Vic Fedeli got some hands-on experience with innovative transportation today as he glided through the Communitech Hub on a bright-yellow electric scooter.

“This is cool!” said the provincial Minister of Economic Development, Job Creation and Trade as he brought the snazzy machine to a stop in the Hub’s Innovation Concourse.

Fedeli visited the Communitech facility in downtown Kitchener to announce the renewal of a provincially supported program that helps tech founders accelerate the development and commercialization of autonomous vehicle and mobility technologies. 

The partnership involves Communitech, the University of Waterloo and the Ontario government through the Ontario Vehicle Innovation Network (OVIN).

The joint initiative gives entrepreneurs access to resources that help them develop and commercialize the next generation of electric, connected and autonomous vehicles and related technologies. 

The renewal of the three-year OVIN partnership follows a refreshed mandate for Ontario’s seven provincially supported regional technology development sites (RTDS), including Waterloo Region.

In addition to autonomous and connected-mobility technologies, the regional sites will also focus on the electrification of vehicle technology.

Communitech and UW are aligning their OVIN programming with Vision Zero, a global initiative that began in Sweden and aims to eliminate traffic fatalities and severe injuries. The collaboration reflects Communitech’s ongoing commitment to “tech for good.

Fedeli scooter.jpg

Minister Vic Fedeli takes a spin on a Scooty scooter

at Communitech. (Communitech photo: Anthony Reinhart)

During his visit, Fedeli met with founders whose companies are engaged in robotics and innovative transportation. Which is how the minister came to be riding an electric scooter that, by coincidence, matched his bright yellow necktie.

The company that provided the machine is called Scooty. A Brampton-based startup, Scooty produces software for the scooter that enables digital payment on a per-ride basis via a phone app. The intent is to make the scooters an integrated part of public transit, enabling riders to easily connect with other forms of public transportation such as buses and trains.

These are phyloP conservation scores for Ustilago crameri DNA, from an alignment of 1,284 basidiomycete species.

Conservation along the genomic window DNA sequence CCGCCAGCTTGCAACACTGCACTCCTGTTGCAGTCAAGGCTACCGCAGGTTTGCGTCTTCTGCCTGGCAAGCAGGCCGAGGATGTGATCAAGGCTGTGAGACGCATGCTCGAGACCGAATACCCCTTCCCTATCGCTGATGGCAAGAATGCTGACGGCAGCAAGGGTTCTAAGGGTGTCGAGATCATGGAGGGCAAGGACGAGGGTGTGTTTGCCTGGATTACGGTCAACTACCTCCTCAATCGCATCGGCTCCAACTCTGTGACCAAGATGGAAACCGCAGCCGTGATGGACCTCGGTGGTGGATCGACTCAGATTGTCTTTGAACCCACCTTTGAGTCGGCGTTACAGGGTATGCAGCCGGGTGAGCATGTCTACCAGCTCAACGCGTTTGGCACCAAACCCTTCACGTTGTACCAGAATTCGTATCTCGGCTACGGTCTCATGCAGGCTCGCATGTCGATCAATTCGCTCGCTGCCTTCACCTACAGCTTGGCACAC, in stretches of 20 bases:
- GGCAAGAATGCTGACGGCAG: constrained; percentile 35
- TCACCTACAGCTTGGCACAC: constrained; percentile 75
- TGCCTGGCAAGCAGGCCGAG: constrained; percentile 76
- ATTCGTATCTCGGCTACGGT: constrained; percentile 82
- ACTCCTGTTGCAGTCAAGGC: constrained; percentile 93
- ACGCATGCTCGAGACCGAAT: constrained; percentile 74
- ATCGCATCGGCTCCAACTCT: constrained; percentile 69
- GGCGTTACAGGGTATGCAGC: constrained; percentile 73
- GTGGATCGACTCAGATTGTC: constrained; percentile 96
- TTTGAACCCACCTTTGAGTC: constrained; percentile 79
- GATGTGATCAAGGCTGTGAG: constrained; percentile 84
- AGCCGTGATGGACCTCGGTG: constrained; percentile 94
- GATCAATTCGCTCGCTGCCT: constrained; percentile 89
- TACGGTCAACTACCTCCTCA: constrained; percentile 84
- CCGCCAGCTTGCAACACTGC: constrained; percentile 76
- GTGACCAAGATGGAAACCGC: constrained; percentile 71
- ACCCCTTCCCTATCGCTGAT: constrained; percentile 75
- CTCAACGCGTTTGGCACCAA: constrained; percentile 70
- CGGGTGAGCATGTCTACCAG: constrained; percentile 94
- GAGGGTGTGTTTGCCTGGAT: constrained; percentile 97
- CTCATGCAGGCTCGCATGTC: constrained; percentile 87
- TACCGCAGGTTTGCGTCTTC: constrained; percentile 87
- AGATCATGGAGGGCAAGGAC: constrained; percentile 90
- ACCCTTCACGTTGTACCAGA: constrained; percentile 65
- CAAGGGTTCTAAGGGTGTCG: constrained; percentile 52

“We’re connecting people to access public transit,” said co-founder Shoaib Ahmed. “If you get off the bus or the train, you can grab a Scooty vehicle and continue the last leg of your journey, or vice versa.”

A key focus is sustainability. By making it easy to use and pay for, the Scooty scooter has the potential to reduce the use of motor vehicles, said co-founder Shahid Pasha.

“We’re passionate about this because it is an energy reduction product,” he said. “It helps cities get to their net-zero targets.”

Fedeli also met with representatives from Ecopia AI, which uses satellite images to produce detailed HD maps that can assist in the development of autonomous-vehicle and mobility technologies. Ecopia provided its mapping platform and data to a forerunner of the OVIN program, and will be providing similar resources to the current version.

Another company on hand for the minister’s visit was OTTO Motors, a division of Kitchener-based Clearpath Robotics.

CTO and co-founder Ryan Gariepy described how the OTTO line of industrial robotics – a variety of forklift and product-carrying machines – can assist in a warehouse or manufacturing plant.

Gariepy, whose company participated in a previous autonomous-vehicle program at Communitech, praised such initiatives for helping founders develop and commercialize innovative new products.

When Fedeli asked him how the province could help companies like Clearpath, Gariepy emphasized the importance of having Ontario companies adopt Ontario-made innovation and work with startups to help improve their products.

Young companies need to iterate and improve their products quickly in real-life settings. That process is much easier if you have customers close to your home base, explained Gariepy.

Clearpath’s first two customers were in California and Washington State, which made for long, expensive trips from the company’s headquarters in Kitchener.

“Any startup needs to iterate quickly and cheaply,” said Gariepy. “You can imagine as a small startup the cost and time of flying your team and shipping your robots across international borders and across the continent… just endless airfares, and if your robot breaks, you need to ship it back.”

These days, Clearpath’s OTTO division has a relationship with nearby customer Toyota Motor Manufacturing Canada, which allows them to test and improve prototypes quickly.

“We’re fortunate enough that when we have a prototype, we can now test it at Toyota because they trust us,” Gariepy told Fedeli. “But the average startup just doesn’t have that choice. Anything that can encourage Ontario companies to adopt robotics, to invest in their physical plant for automation, is huge for us.”